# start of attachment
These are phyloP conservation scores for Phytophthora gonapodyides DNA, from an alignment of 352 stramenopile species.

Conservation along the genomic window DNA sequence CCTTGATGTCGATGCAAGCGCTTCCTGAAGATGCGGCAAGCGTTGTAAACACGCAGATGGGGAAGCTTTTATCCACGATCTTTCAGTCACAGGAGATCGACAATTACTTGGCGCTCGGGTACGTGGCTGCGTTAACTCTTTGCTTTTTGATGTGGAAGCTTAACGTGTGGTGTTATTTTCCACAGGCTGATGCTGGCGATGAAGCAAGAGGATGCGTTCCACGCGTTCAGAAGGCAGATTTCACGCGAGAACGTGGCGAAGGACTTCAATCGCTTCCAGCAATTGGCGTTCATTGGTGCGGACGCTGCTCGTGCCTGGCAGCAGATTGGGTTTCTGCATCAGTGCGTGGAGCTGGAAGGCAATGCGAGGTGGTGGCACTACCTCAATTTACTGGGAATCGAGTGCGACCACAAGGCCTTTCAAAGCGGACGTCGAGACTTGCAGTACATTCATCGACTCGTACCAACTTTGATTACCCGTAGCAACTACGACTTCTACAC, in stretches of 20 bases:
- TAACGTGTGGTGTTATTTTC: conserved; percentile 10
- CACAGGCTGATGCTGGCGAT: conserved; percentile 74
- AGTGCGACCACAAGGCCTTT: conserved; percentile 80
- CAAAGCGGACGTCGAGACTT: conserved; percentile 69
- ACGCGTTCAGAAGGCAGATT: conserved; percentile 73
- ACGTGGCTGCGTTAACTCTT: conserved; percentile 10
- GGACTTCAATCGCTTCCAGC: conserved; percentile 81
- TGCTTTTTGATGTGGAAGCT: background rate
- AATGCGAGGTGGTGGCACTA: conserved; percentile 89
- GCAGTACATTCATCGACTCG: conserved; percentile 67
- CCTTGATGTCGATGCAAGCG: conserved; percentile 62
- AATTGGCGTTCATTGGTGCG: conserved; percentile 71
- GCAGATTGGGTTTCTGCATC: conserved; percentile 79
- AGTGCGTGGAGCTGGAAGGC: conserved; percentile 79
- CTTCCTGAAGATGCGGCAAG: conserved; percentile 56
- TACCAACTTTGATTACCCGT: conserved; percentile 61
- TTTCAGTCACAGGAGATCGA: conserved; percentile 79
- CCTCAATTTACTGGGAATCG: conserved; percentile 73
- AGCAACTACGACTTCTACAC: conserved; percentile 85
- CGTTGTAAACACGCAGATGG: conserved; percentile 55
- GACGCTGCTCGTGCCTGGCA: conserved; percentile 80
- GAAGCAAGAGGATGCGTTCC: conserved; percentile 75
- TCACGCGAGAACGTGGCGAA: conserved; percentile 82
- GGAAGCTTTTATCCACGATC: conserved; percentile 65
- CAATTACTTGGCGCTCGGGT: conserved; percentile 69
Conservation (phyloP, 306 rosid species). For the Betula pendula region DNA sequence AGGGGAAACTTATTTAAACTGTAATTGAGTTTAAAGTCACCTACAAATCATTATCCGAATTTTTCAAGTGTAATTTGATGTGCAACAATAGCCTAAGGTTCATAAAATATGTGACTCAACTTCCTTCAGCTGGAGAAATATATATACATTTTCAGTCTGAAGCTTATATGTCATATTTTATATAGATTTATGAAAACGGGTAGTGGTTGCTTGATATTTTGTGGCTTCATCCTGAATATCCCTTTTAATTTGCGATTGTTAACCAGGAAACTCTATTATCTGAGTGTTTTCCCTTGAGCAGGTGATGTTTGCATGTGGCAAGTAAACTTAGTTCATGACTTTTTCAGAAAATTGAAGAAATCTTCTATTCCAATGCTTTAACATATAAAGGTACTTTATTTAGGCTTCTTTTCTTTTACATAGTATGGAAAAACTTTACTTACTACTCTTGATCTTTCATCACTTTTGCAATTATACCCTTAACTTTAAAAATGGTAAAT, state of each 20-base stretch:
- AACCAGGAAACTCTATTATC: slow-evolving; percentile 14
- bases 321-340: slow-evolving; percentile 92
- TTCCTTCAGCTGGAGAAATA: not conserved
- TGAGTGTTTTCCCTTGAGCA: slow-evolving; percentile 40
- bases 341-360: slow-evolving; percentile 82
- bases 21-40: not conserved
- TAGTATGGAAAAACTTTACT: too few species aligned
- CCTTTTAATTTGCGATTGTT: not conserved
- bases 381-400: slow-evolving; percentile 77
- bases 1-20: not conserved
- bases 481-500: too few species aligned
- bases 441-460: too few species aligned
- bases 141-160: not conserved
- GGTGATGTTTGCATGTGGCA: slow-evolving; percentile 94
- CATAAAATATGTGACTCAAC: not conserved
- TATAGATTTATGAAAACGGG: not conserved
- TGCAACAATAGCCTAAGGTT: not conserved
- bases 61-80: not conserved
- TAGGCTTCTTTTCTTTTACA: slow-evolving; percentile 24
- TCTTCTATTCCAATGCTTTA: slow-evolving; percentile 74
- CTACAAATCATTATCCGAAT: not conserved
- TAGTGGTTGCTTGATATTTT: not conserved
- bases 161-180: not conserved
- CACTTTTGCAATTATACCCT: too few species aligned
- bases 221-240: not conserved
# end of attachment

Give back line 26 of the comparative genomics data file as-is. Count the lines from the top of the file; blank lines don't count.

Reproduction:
- GGAAGCTTTTATCCACGATC: conserved; percentile 65